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Eye health: How to protect your vision in the snow

Whitney Coy is a freelance writer and editor based in Columbus, OH, where she lives with her husband and two daughters. She writes frequently for SheKnows, as well as several other websites. She writes on topics including parenting, trav...

Seeing in the snow

Think you only need to protect your eyes in the summer? Think again! Damaging UV rays are not limited to warmer weather. In fact, UV rays reflected off of snowy surfaces can actually double your UV exposure, according to The Vision Council, so take steps to protect your eyes year-round.

Woman wearing sunglases while playing in the snow

An hour in the sun on a snowy day can do a whole lot more damage to your eyes than a day out in the summer. The snow’s reflective surface means a small amount of exposure can cause temporary or permanent damage. So what can you do? Read on to find out!

Don’t forget your shades!

They’re somewhere in your back seat, at the bottom of your purse Yellow sunglassesor on your desk at work, but they should be on your face! Don’t skip the sunglasses, ever — especially if there’s snow on the ground. Look for a pair with 100 percent UV protection, or grab a pair that is polarized for even better protection.

Check out blepharitis: More than just eye irritation >>

Get prescription sunglasses

You shouldn’t have to make a choice between seeing clearly and going blind from the glaring snow! Visit your eye care provider to learn more about prescription sunglasses. If you spend a lot of time outdoors, visit LensCrafters. They are the first eye care providers to offer Transitions Vantage Adaptive Lenses, polarized outdoors for ultimate clarity and protection.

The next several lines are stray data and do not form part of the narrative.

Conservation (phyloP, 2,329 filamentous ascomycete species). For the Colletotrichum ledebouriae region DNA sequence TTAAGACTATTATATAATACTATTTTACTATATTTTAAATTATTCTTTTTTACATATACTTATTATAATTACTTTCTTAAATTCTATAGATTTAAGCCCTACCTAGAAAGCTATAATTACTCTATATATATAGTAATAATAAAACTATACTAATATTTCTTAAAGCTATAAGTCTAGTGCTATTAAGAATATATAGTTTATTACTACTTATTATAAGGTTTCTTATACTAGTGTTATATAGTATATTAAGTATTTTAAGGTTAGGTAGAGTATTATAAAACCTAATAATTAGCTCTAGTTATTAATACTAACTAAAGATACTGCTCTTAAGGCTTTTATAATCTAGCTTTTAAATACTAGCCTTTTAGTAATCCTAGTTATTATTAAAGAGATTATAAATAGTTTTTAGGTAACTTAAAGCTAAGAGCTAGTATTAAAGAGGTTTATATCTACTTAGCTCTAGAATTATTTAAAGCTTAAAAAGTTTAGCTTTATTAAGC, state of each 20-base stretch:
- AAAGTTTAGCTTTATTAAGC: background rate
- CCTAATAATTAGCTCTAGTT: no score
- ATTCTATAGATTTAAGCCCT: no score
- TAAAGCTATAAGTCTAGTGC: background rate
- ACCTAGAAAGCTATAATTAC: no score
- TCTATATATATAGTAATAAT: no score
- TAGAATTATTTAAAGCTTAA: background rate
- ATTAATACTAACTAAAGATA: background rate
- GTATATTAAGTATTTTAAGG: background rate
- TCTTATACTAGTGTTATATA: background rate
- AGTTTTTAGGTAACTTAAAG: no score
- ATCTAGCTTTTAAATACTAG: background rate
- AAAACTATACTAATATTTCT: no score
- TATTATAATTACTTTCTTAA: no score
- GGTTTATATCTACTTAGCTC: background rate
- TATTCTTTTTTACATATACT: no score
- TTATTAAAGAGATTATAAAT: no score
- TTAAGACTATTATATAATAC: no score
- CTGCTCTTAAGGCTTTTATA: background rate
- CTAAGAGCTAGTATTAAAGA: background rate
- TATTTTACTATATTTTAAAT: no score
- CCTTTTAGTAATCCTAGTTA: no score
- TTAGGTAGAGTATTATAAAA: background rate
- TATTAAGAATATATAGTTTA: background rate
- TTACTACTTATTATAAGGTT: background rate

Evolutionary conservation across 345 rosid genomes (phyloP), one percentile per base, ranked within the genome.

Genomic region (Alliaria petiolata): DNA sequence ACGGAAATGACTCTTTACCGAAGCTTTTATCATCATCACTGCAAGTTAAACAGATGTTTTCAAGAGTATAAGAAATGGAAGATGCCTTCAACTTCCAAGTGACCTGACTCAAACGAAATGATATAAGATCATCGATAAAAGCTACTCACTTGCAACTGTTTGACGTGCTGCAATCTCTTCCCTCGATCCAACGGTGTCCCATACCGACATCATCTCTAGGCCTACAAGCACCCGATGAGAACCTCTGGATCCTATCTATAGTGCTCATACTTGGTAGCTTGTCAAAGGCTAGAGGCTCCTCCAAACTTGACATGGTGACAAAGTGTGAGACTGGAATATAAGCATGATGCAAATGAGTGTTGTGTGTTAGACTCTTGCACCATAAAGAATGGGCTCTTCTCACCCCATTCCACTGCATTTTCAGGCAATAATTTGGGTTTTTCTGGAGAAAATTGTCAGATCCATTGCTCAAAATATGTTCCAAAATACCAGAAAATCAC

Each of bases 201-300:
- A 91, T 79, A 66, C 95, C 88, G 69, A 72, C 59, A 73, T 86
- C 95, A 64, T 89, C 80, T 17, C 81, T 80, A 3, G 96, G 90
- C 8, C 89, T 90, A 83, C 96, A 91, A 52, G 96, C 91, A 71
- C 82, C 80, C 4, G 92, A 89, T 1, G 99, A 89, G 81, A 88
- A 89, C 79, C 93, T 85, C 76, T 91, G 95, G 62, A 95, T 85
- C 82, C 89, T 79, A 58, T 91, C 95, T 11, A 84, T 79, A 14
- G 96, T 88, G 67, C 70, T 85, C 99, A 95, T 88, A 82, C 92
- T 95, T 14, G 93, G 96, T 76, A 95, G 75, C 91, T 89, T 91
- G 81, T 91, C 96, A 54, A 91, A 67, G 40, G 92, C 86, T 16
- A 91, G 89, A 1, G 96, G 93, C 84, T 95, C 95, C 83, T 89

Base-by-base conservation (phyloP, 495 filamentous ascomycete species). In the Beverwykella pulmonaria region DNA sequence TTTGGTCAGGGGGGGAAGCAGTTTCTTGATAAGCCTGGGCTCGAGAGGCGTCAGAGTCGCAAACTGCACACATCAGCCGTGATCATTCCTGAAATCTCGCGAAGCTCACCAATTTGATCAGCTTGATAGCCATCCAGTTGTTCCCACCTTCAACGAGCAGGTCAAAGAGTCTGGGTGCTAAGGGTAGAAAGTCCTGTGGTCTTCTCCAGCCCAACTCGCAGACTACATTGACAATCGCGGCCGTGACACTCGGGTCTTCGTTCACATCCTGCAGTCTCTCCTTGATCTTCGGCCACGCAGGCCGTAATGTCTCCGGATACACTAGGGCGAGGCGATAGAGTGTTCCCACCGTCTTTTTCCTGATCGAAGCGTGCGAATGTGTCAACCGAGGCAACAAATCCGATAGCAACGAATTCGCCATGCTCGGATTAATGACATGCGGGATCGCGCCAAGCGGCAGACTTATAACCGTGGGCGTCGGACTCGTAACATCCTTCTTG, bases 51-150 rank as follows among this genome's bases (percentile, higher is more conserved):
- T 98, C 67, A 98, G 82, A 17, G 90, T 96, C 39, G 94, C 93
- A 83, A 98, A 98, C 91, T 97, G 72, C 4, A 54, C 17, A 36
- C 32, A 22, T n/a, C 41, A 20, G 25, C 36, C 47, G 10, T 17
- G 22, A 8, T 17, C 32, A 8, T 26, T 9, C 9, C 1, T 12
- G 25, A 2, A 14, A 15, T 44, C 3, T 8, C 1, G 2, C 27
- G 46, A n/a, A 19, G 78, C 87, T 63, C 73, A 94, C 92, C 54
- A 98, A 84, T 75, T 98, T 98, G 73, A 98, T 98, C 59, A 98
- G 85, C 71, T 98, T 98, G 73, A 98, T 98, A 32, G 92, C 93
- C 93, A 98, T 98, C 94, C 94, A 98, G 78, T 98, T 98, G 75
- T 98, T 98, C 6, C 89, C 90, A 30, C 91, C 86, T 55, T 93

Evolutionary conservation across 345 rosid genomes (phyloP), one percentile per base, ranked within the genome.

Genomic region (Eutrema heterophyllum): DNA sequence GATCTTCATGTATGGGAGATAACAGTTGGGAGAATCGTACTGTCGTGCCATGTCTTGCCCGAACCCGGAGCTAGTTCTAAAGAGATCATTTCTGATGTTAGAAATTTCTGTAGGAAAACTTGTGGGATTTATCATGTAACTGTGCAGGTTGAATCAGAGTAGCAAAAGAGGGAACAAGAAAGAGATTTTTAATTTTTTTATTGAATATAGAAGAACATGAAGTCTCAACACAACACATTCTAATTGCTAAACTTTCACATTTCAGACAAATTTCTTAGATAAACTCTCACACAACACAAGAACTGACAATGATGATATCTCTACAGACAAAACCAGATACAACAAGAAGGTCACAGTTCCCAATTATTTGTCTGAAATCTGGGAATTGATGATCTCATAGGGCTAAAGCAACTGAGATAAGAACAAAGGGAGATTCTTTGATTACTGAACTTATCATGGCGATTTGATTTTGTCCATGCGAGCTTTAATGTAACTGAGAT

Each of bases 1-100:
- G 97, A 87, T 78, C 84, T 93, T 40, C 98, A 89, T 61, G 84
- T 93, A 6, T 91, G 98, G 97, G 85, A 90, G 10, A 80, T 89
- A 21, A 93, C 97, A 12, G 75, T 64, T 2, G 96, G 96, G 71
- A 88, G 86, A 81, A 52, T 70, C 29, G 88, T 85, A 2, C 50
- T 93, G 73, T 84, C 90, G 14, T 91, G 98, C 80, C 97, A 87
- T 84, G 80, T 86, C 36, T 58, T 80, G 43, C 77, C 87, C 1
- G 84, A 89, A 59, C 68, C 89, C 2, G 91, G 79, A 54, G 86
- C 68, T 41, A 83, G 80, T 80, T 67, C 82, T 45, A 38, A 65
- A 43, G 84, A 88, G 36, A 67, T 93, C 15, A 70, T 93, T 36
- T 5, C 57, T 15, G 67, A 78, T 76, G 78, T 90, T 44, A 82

Wear the right accessories

That bitter winter wind does more than chap your skin — it dries your eyes. Wear brimmed hats, hooded jackets or wrap-around glasses to keep as much wind off your face (and eyes) as possible.

Find out about macular degeneration >>

MoisturizeHumidifier isolated

We double up on skin moisturizers in the winter months to combat dry air from artificial heat. It’s important to take the same care with your eyes. They dry out just as easily as your arms and legs, so be sure to use hydrating eye drops any time they feel a little dry. To help even more, run a humidifier whenever you can.

If you’re extreme, look the part

If you love wintertime sports, make sure to don all the appropriate head gear. Don’t hit the slopes or the ice without strapping on a pair of fitted sports goggles. Don’t worry, snow bunny — there are plenty of stylish options available so you can still look hot in the cold.

Check out these tips to avoid digital eye strain >>

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Tips for preventing pink eye
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